Mays further enhances the meaning of each installation area by providing a short narrative statement and title, each of which was inspired by African-American sayings, culture and folklore. In "All Night Worship Service," for example, the figures each reflect a moment of joyous exultation. Near the sunken gardens, six dresses, each a different style, swirl and sway to music that exists in the visitor's imagination. In the walled garden area, five figures rise up from the impatiens, poppies and salvia mix, as though they have always been a part of nature's plan.

Mays' ability to form and fold the wire into different patterns on each garment is amazing. One dress even has words woven into the bodice and skirt. She explained that it is a quote from Maya Angelou: "There is no greater agony than bearing an untold story inside you." Mays said that she liked the idea of "a message hidden in plain sight, and also that you have to take time to search and discover, in order to decipher it."

One of the reasons that the figures blend so naturally into the various garden sites is Mays' careful choice of palette. "My greatest concern was how the sculptures would look as they weathered. In anticipation of this process, I coated each piece in a copper- colored paint so that, when the rust eroded through, there would be a smooth transition in the visual appearance of the work." Installed on oak tree-colored clothing stands, the figures are an uplifting addition to an already fabulous setting.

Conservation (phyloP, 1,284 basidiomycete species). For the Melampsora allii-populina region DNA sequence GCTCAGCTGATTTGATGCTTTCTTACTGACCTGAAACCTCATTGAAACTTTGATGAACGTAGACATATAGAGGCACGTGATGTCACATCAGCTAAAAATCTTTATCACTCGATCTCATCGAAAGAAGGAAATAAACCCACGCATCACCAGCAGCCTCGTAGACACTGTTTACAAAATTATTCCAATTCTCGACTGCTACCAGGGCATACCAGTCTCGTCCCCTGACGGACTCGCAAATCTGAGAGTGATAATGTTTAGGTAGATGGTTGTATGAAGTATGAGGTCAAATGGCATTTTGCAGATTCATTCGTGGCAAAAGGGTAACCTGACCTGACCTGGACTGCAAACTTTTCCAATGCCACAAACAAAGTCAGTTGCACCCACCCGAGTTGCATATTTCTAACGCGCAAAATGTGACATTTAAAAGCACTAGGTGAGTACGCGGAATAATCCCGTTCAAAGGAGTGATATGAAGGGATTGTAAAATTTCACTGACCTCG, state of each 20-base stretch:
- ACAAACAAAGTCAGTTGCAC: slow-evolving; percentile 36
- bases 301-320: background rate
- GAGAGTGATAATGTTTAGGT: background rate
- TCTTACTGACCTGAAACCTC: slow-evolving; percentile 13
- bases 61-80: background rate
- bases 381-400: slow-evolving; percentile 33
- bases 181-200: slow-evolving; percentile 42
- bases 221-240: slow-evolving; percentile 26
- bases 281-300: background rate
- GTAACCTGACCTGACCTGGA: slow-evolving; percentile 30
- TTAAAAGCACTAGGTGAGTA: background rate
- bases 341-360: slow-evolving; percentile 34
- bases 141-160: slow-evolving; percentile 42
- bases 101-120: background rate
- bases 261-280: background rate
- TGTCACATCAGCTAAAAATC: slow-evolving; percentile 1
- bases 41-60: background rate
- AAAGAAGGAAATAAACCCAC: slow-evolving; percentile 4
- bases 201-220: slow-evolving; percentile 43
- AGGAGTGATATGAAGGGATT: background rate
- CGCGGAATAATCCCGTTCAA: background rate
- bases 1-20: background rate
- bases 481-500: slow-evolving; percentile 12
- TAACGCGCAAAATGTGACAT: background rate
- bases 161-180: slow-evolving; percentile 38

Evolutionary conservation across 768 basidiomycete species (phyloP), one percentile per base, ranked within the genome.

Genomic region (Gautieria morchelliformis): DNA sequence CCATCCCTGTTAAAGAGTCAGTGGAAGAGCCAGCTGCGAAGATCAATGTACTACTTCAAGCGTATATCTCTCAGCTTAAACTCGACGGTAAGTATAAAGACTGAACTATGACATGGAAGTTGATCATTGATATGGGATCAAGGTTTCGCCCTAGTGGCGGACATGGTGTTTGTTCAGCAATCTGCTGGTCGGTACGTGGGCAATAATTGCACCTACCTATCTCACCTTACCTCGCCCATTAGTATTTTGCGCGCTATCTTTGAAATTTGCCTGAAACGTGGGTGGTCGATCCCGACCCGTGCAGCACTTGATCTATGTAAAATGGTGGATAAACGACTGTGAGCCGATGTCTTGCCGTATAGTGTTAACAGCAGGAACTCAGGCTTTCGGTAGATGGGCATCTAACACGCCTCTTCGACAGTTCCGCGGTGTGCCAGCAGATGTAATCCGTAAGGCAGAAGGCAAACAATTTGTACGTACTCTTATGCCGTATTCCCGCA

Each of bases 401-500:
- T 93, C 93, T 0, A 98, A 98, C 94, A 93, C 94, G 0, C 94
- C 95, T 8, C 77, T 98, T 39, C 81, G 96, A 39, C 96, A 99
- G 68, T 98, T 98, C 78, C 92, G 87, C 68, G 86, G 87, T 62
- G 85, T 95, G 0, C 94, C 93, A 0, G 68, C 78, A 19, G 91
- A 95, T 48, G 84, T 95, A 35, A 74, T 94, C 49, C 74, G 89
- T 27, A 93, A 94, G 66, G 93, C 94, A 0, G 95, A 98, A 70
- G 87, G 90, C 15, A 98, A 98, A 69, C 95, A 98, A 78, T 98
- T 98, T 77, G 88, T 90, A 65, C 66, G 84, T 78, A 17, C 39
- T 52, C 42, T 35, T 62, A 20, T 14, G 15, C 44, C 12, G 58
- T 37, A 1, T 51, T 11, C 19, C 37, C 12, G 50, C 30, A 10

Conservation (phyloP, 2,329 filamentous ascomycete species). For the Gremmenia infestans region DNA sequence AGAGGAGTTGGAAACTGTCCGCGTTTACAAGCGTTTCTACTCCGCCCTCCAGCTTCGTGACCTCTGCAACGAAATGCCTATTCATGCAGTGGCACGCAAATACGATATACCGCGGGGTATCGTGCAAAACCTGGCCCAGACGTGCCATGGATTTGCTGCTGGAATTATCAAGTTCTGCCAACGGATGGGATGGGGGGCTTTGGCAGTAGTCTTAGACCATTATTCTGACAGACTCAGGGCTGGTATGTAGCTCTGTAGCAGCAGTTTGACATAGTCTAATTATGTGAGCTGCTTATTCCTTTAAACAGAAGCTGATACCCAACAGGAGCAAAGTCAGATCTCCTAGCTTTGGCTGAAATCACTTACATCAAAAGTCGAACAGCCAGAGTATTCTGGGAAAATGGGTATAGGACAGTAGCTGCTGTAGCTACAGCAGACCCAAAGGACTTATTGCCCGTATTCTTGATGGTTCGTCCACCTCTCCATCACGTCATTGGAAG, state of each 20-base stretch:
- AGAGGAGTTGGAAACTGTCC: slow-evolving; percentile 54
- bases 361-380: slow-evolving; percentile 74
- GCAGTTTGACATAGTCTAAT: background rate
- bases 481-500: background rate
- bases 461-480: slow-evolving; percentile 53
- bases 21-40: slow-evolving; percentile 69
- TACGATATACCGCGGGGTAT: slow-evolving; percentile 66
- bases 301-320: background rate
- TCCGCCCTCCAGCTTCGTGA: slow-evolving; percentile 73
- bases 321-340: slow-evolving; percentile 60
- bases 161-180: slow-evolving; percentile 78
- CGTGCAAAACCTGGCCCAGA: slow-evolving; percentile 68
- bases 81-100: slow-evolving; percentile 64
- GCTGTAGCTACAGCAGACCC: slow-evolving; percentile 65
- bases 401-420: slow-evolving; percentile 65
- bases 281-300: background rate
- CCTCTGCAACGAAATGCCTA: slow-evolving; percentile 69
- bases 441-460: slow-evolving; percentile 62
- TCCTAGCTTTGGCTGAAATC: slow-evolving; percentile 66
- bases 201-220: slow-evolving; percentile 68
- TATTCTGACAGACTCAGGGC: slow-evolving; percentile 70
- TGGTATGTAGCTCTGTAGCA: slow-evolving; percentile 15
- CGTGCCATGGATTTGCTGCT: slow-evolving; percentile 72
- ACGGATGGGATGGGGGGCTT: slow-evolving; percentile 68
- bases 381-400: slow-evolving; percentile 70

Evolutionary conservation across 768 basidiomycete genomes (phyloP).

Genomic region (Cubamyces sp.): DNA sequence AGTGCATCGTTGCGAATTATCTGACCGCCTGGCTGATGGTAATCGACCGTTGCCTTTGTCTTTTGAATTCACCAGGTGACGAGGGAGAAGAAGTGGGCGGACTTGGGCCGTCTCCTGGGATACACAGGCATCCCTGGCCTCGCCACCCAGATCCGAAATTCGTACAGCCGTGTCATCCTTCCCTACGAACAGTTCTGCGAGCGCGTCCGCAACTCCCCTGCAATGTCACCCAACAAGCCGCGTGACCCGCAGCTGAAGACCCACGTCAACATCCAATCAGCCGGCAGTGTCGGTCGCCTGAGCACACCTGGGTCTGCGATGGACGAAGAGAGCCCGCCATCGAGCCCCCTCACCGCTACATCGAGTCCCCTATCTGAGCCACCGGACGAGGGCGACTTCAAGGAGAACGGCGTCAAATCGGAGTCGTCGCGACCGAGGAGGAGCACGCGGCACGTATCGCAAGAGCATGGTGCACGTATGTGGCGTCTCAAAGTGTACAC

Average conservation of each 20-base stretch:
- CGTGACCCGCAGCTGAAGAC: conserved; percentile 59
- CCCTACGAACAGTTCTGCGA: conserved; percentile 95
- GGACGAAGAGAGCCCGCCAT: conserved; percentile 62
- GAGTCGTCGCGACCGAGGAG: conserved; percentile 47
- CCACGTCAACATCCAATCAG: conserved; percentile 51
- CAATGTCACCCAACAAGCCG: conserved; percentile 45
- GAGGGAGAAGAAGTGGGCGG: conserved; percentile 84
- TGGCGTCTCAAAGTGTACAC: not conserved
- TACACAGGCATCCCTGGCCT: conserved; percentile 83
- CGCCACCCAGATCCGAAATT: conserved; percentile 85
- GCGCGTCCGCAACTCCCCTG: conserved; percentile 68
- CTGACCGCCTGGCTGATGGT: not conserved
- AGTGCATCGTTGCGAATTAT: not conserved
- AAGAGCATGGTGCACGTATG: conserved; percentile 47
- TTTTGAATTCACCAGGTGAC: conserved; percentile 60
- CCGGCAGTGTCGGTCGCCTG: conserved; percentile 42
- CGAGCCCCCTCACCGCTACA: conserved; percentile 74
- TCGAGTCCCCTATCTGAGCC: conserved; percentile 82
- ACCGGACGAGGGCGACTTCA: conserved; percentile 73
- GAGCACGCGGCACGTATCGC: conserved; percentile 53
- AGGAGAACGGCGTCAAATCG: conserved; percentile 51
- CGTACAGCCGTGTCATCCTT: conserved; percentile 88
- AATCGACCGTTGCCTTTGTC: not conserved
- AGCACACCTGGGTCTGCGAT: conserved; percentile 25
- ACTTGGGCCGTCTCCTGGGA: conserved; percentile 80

Mays had no way of knowing, one year ago when she created the sculptures, that the world would be in such a difficult and challenging place. She feels, however, that the work is "healing on many levels."

"In the exhaustion, the grief, the reckoning with oneself in the midst of this very turbulent time I hope that people will visit Filoli for a reprieve, for a chance to breathe, reflect and simply be. My hope is that people will leave feeling full, having experienced something (I dare say) extraordinary."

All of the sculptures are for sale. An online catalog of works can be found on the Filoli website.

Visitors to Filoli must make an online reservation in advance, wear a mask and adhere to safe distancing instructions.

Freelancer writer Sheryl Nonnenberg can be emailed at [email protected]